Dennis and Brockhurst, old antagonists in conflicts between the military and the press, clash again when Jenks attempts to reveal the day's target to the reporter. Kane asks Brockhurst to leave for security reason, and Dennis identifies the target as Schweinhafen. Kanes realizes Dennis has begun Operation Stitch in Kane's absence. Kane takes Jenks outside to talk to him privately; in his absence Garnett quibbles with Dennis over the danger inherent in Ted Martin leading missions. When Kane returns, Garnett demands to be informed about the nature of Stitch. Dennis outlines the threat of new German German jet fighters, and that Stitch seeks to destroy the factories building them before they can go into operation and crush American strategic bombing. It becomes clear that Kane has deliberately withheld information about the jet from the Pentagon to delay the operation and hold down losses.
The return of the day's mission interrupts, culminating in the off-stage crash of a bomber. Evans steers the visitors out of the office on a pretext, allowing Dennis time with Martin, who reveals that they attacked the wrong target. Martin urges him to keep quiet about the mistake, because the two cities are indistinguishable, until they can finish the job. As the curtain comes down on Act I, Dennis reminds Martin that Kane must be told because he is in command.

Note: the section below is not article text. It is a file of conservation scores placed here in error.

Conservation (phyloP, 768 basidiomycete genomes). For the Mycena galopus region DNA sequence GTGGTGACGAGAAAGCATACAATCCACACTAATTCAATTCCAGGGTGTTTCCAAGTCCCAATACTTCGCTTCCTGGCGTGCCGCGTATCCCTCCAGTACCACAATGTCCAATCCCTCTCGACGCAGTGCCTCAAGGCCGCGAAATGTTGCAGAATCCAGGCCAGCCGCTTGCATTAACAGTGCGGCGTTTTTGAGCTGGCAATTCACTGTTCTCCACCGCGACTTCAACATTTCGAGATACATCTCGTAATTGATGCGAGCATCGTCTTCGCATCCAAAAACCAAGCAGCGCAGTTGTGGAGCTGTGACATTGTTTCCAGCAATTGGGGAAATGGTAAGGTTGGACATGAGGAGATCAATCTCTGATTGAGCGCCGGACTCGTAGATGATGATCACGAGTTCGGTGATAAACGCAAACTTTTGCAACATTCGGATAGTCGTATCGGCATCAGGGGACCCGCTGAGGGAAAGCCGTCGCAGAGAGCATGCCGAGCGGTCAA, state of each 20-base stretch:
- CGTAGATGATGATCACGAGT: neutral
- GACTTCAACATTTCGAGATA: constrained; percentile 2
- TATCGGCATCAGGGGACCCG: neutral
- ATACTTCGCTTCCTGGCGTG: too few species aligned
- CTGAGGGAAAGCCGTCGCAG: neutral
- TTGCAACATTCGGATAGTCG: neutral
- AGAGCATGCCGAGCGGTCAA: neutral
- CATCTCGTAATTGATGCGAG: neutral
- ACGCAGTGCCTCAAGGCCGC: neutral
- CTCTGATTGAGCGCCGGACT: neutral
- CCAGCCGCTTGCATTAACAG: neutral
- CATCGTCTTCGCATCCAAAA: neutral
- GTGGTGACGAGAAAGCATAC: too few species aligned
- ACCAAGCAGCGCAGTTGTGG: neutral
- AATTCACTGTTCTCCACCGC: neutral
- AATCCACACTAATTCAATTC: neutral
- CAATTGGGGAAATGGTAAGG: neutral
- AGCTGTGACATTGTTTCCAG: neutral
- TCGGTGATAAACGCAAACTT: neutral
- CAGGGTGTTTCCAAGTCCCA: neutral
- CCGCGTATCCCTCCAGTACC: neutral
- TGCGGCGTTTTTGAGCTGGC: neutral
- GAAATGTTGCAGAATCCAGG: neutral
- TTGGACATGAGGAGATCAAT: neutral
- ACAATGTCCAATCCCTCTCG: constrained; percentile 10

About 10 P.M. the same evening
Kane and party return as Dennis impatiently waits to send out his field order for the next day's mission. Brockhurst has been taken into Kane's confidence regarding Stitch. Lt. Goldberg, a bombardier, enters with photographs identifying the target struck in error, the revelation of the mistake triggering shock and outrage in the others.
Kane and Dennis are both ensnared in political minefields. Kane's headquarters reports that a visiting congressional oversight committee is due. Garnett's presence strongly implies to both that unless low loss missions are laid on, to strengthen the Air Force's position at a resource allocation conference in the Pentagon in three days, either or both might be relieved of command. Dennis, however, is concerned only with Stitch. A third city, Fendelhorst, must also be attacked, and Dennis's bomb division is the only unit able to reach these targets beyond the range of escorting U.S. fighters. A rare stretch of clear weather, about to end, presents an opportunity to complete the operation before the Luftwaffe can mount an impenetrable defense. In Dennis's judgment, the mission is worth any cost.